Methane is the second most prevalent greenhouse gas emitted in the United States as a result of human activity. Because of methane's effectiveness at trapping radiation, it is considered significantly more deleterious to the environment than carbon dioxide. Methanotrophs are gram-negative bacteria that metabolize methane and may provide routes for the remediation of the gas. In the first step of metabolizing methane, methanotrophs use an integral membrane protein called particulate methane monooxygenase (pMMO) to oxidize methane to methanol. pMMO is copper-dependent enzyme, and thus methanotrophs have an elevated requirement for copper (Cu). Under conditions of limiting Cu, some methanotrophs secrete a small natural product-like molecule that binds Cu with high affinity. This molecule, called methanobactin (Mbn), is re- internalized into the cell in its Cu-loaded form to satisfy the cell's copper needs. The proposed research will characterize the transporter implicated in the re-internalization of the Cu-Mbn complex in two different methanotrophs. This work will provide insight into the mechanism by which a key requirement for methane metabolism, the acquisition of Cu for pMMO's cofactor, is fulfilled. Additionally, it will provide insight on methanotrophic bacterial homeostasis.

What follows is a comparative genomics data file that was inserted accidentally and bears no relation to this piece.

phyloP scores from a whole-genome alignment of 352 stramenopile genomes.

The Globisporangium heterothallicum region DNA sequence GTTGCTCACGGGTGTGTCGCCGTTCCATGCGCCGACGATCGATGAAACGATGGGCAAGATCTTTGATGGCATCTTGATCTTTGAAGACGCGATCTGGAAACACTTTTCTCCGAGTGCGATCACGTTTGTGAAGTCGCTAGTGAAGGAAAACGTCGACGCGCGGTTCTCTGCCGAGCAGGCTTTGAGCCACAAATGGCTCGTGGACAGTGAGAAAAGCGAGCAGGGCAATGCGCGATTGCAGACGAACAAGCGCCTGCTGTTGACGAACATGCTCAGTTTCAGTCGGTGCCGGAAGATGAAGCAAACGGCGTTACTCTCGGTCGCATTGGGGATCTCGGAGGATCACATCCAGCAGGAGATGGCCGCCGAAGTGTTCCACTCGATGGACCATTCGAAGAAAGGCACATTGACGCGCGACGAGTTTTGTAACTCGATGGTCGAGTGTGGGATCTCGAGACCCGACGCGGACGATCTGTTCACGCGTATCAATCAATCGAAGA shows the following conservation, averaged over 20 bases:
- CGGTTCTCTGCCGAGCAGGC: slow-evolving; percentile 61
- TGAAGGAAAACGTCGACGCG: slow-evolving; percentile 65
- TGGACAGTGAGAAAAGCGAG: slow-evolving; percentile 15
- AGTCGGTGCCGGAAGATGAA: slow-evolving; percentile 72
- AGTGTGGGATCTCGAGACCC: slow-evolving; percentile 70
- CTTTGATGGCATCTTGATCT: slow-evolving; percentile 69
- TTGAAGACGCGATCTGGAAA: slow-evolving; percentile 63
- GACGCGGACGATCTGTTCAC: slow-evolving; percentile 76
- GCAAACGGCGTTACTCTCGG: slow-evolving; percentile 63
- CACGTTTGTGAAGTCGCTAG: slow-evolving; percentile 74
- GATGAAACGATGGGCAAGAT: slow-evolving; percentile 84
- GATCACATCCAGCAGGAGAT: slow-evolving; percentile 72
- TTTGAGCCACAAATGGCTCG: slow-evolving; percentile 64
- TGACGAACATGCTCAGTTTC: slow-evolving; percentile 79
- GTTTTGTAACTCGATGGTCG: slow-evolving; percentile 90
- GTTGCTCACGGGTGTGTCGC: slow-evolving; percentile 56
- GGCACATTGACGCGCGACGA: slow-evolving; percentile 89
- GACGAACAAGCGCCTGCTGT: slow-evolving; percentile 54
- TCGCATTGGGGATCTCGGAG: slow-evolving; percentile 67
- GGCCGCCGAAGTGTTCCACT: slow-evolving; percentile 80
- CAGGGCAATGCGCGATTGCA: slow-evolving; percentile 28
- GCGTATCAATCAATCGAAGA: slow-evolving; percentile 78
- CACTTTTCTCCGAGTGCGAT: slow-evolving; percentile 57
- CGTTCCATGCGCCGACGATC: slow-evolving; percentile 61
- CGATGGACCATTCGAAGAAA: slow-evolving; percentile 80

Copper is an essential metal for a number of biological processes, and is particularly important for methanotrophic bacteria (bacteria that metabolize methane) because it is used as a cofactor during the oxidation of methane. A recent bioinformatic analysis identified a protein that might transport a copper-loaded small molecule into methanotrophs so as to fulfill their requirement for copper. The role of this protein in coppe transport will be investigated, and the proposed research will lead to a greater understanding of bacterial metal homeostasis.